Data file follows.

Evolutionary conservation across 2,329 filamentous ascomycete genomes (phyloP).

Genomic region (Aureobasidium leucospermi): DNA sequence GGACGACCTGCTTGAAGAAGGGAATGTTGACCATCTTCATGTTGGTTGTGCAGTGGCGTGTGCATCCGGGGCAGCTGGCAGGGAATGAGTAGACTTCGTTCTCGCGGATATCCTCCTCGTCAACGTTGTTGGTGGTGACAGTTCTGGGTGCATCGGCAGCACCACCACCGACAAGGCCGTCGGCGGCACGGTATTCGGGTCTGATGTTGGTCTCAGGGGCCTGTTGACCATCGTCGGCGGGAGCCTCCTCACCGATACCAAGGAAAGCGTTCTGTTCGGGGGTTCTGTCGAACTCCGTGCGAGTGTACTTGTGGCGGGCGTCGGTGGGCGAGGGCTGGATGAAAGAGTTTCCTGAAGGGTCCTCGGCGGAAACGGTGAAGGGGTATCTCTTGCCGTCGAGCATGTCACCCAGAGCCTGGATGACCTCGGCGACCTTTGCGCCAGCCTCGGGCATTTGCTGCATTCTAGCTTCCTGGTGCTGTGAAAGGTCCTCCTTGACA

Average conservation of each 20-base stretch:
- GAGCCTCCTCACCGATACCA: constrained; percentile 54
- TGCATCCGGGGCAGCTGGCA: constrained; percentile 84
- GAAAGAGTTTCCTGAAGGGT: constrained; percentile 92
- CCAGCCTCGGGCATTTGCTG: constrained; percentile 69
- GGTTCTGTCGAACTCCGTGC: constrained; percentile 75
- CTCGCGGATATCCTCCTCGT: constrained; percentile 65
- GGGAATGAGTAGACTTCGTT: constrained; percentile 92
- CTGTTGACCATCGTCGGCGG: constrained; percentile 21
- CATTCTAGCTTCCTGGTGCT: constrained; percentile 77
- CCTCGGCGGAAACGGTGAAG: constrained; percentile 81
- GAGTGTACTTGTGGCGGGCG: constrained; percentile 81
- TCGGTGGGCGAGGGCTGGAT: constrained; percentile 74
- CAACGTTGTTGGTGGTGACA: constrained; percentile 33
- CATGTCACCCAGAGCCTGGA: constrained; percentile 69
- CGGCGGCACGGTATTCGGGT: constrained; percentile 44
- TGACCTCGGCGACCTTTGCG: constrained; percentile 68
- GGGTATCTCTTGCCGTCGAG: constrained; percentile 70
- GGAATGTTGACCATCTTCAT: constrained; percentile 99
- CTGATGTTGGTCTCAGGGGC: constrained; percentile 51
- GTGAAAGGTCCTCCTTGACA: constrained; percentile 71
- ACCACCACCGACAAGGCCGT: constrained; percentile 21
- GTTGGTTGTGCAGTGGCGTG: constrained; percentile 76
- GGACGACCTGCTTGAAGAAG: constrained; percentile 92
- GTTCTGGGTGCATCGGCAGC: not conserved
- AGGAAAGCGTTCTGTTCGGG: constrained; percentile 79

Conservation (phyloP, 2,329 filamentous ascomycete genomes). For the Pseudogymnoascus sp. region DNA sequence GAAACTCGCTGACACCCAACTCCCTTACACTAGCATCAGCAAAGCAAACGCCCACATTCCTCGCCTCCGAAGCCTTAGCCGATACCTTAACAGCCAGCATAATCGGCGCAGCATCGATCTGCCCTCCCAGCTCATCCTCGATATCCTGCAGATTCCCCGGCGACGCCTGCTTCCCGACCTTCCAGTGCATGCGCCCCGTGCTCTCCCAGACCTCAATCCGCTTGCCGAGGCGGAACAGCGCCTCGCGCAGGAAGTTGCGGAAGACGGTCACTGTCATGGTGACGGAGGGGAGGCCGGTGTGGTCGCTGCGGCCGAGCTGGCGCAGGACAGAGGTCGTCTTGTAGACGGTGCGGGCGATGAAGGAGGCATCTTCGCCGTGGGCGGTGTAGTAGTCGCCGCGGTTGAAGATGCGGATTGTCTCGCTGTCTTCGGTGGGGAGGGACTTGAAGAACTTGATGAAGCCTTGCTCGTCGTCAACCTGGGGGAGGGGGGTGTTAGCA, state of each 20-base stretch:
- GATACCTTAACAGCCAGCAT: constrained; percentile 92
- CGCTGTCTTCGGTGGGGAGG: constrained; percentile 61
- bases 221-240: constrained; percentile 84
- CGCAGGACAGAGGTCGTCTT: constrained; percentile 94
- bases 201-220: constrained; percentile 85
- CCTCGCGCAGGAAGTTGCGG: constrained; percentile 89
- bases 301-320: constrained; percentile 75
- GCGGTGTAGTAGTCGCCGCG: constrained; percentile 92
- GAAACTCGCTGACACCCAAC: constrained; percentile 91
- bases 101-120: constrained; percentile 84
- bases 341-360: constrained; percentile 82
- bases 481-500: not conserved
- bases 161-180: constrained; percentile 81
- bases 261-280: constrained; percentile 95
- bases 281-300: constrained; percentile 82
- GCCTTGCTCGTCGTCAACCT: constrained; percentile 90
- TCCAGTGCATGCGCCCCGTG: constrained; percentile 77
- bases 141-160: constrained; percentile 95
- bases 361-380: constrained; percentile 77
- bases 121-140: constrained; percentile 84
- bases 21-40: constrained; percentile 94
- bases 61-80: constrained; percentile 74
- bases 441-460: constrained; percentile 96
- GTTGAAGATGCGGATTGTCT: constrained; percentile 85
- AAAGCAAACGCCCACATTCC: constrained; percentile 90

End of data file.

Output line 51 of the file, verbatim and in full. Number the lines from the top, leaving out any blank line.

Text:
- bases 61-80: constrained; percentile 74